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Q&A with Dr. Elizabeth Vargis

10/09/2019

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News Release — Oct. 9, 2019 — Q: What motivated you to pursue a career in biological engineering? What motivates you to stick with it?

A: My father is a mechanical engineer and my mother is a microbiologist. I grew up working with my dad on projects around the house (whether they were necessary or not) and learning about weird diseases and new diagnostic tools from my mom. When I started college, I considered becoming a doctor but found myself more interested in working to make healthcare more effective and accessible. I work on those problems now, making better models of the human eye and developing new methods to easily detect bacteria or biomarkers of cancer.

Hometown: West Hills, CA
Position: Assistant Professor of Biological Engineering
PhD, Biomedical Engineering, Vanderbilt University, 2012
MS, Biomedical Engineering, Vanderbilt University, 2007
BS, Bioengineering, UC Berkeley, 2004

Q: You’ve had a lot of accomplishments early in your career. What have you done to be so successful?

A: Well, I don’t sleep much. But besides that, I’ve done two things. First, I’ve spent a lot of time trying to learn from my mistakes, my failures. It’s hard, when someone points out my shortcomings. But after a period of outrage and disbelief, I work on making my next try better by learning from feedback. Second, I do a lot more work upfront to gauge my potential for success, so I only pursue activities where I believe I can succeed. Doing this has decreased the overall number of opportunities I pursue, while increasing my success!

Q: How did you know when you had found your purpose? Was there an ‘aha’ moment?

A: I’ve had a couple. When I worked at Dr. Shyamala Harris’ breast cancer biology lab in the Lawrence Berkeley Lab after I graduated from college, I was being paid part time, but I found myself in the lab all the time, learning more than I was asked to and working on projects unrelated to mine. It was during that time that I realized that the world of research was for me. I decided to pursue academia, where I could be a researcher and teacher. I am as passionate about those I mentor as I am about my research.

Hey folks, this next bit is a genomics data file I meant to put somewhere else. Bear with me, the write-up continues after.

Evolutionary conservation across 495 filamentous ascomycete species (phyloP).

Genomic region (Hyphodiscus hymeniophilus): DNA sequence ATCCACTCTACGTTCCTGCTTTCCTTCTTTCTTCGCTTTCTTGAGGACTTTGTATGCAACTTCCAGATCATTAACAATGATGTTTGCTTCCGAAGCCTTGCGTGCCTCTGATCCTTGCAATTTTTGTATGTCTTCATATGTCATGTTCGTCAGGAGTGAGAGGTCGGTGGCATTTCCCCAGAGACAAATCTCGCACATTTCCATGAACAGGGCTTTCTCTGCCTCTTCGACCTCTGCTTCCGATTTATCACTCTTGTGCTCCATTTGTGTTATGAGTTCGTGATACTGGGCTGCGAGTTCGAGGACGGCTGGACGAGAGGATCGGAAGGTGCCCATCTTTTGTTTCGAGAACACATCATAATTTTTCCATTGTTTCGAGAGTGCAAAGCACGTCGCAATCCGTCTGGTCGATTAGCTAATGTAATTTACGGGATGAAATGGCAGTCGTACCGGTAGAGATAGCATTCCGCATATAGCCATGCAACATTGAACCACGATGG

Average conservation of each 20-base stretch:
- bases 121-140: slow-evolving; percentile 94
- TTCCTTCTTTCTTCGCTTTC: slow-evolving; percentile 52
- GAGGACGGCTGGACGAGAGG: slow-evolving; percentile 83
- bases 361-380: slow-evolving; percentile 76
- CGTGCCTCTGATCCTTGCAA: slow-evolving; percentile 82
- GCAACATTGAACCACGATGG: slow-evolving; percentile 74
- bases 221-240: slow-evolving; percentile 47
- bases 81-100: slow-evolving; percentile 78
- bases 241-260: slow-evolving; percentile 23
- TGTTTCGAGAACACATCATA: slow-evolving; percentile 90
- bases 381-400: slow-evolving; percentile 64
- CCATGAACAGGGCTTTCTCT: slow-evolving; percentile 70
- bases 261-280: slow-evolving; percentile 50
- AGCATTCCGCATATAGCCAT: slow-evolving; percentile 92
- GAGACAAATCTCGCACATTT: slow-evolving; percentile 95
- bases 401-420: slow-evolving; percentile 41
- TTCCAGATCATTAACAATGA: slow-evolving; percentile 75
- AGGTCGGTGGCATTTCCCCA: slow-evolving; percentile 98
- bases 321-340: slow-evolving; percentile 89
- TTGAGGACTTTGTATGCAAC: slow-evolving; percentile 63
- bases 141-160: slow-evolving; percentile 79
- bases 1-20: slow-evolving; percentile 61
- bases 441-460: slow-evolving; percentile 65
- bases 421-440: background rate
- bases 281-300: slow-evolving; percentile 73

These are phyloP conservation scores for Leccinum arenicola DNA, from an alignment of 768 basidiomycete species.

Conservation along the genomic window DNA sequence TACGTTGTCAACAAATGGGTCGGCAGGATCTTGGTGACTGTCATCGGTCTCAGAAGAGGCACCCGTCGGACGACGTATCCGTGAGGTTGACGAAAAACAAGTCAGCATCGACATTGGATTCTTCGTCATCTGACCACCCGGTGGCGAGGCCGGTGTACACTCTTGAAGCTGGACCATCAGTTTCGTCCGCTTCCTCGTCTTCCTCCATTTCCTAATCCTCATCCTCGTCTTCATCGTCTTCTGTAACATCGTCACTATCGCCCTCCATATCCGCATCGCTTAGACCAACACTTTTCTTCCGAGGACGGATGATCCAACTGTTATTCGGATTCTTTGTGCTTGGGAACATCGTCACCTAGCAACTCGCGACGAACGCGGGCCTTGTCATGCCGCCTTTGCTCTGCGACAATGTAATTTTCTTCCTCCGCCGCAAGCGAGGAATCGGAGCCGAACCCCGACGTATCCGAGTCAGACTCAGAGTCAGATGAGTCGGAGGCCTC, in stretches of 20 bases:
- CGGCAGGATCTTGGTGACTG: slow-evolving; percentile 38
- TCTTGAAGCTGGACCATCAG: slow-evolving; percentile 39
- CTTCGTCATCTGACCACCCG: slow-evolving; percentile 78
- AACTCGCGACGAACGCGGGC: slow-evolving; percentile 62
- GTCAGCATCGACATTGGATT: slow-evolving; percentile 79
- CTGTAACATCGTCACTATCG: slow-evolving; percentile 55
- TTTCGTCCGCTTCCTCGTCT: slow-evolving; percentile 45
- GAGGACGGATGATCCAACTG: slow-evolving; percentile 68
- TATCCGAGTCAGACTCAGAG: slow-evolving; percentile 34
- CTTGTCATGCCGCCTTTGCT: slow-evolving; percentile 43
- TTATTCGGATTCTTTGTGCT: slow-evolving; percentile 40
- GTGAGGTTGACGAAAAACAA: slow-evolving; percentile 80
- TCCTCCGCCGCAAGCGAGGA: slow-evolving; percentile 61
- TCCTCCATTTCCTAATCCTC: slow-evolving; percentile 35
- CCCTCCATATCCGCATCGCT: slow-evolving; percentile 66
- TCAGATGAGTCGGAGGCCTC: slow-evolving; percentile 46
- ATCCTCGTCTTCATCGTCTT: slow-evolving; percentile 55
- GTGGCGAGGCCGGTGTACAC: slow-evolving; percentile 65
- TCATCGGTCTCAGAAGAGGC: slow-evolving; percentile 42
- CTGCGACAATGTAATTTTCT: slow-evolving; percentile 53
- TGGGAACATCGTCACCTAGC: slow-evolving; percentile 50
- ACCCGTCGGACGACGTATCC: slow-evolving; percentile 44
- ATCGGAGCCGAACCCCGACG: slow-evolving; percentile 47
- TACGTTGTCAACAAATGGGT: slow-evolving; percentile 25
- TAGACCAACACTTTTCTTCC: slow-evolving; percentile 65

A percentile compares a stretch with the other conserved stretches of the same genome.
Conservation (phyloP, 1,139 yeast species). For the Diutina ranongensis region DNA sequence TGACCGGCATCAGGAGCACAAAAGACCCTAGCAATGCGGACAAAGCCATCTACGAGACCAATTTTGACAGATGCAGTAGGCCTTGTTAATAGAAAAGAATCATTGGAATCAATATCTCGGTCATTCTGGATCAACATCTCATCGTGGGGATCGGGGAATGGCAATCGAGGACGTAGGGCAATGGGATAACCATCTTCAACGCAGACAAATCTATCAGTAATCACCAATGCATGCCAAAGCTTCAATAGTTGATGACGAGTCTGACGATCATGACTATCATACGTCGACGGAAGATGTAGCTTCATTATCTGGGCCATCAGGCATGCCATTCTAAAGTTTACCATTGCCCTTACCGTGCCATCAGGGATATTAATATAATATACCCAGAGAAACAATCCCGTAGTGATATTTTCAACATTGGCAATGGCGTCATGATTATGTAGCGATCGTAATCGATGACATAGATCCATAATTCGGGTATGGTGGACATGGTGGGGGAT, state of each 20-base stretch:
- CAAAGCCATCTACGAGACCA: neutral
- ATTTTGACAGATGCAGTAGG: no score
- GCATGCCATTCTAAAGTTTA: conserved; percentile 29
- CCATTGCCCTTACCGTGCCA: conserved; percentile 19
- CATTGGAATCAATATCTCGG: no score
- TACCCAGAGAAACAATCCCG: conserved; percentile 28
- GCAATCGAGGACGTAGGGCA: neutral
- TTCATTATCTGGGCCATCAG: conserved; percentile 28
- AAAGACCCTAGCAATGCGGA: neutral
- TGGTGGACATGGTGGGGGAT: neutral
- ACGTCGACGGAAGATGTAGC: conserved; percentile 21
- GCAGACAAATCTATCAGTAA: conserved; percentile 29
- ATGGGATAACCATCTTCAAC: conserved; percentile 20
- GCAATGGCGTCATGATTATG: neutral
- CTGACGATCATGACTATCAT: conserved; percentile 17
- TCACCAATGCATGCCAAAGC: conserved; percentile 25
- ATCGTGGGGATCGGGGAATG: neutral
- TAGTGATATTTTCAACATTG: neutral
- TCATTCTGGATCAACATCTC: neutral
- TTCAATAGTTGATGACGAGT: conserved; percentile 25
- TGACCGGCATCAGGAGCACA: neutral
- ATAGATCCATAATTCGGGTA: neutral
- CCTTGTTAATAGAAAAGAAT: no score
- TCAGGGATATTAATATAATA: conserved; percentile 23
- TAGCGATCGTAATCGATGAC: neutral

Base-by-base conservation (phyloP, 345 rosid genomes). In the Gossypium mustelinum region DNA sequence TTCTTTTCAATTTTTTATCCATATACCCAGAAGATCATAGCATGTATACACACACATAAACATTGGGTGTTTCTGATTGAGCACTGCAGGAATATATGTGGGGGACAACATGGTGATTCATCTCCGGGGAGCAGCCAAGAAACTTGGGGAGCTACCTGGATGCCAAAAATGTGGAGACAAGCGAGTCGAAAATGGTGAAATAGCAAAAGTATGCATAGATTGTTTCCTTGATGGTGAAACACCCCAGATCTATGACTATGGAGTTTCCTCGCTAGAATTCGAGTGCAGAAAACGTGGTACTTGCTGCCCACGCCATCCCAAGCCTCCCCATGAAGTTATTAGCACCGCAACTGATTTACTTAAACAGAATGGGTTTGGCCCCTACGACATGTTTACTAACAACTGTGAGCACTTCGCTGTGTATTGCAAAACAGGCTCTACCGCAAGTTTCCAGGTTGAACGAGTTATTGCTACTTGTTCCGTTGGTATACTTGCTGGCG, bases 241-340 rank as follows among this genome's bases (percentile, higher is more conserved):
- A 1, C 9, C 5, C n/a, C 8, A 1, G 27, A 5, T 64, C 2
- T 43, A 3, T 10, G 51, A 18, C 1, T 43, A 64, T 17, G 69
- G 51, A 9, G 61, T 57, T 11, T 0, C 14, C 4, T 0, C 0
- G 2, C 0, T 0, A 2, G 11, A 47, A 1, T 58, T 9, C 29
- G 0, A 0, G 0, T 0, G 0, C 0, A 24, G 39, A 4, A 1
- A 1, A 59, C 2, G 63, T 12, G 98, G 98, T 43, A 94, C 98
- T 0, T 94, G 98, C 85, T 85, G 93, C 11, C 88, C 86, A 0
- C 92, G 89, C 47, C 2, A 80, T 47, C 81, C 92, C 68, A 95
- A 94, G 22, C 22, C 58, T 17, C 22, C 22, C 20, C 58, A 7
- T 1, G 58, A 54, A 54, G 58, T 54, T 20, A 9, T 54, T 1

Dr. Elizabeth Vargis

Q: What challenges have you faced as an Indian-American woman in this predominately white, male profession?

A: For me, it’s a lot of microaggressions, like when my white, male, undergraduate TA is mistaken as the professor of the class or when someone says I’d probably prefer teaching the engineering courses that don’t have as much math. Most of the time I think “I’m going to prove them wrong,” but these comments definitely take their toll. Coming home to my kids, who don’t currently have these biases, renews my energy to continue facing these challenges so they will face fewer of them in their careers.

Q: What advice do you have to women who are interested in pursuing a career in engineering?

A: Find a group of women in similar situations who can support you. You can find them in the Society of Women Engineers, other clubs, your dorm, your high school, etc. Find a couple of older mentors, too.

Q: What do you believe is the biggest barrier to females pursuing engineering?

A: A lack of mentorship and role models, which was the basis of my 2016 TEDxUSU talk. Having few female professional engineers makes it hard for incoming female students to believe they can be successful as an engineer.

Q: What do you do to push back on gender biases, and how do you recommend others to do so?

A: I promote myself as much as possible. I keep my website up to date and I’m active on social media professionally. When I accomplish something, I tell my department and college so they can promote it as well.

Q: Why should women pursue careers in engineering?

A: Because we need you! We are trying to solve big problems and we need more ideas and better ideas. You already know about the job security and the compensation. But don’t pursue engineering only because of that. Be an engineer so you can be a problem solver who helps society.

Q: What advice would you offer to your teenage self?

A: Relax a little bit, try new things, and focus on what matters: the things you love doing and the people you love being around. Also, go outside more!

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Research Contact: Elizabeth Vargis, vargis@usu.edu, 435-797-0618

Writer: Matt Jensen, matthew.jensen@usu.edu, 435-797-8170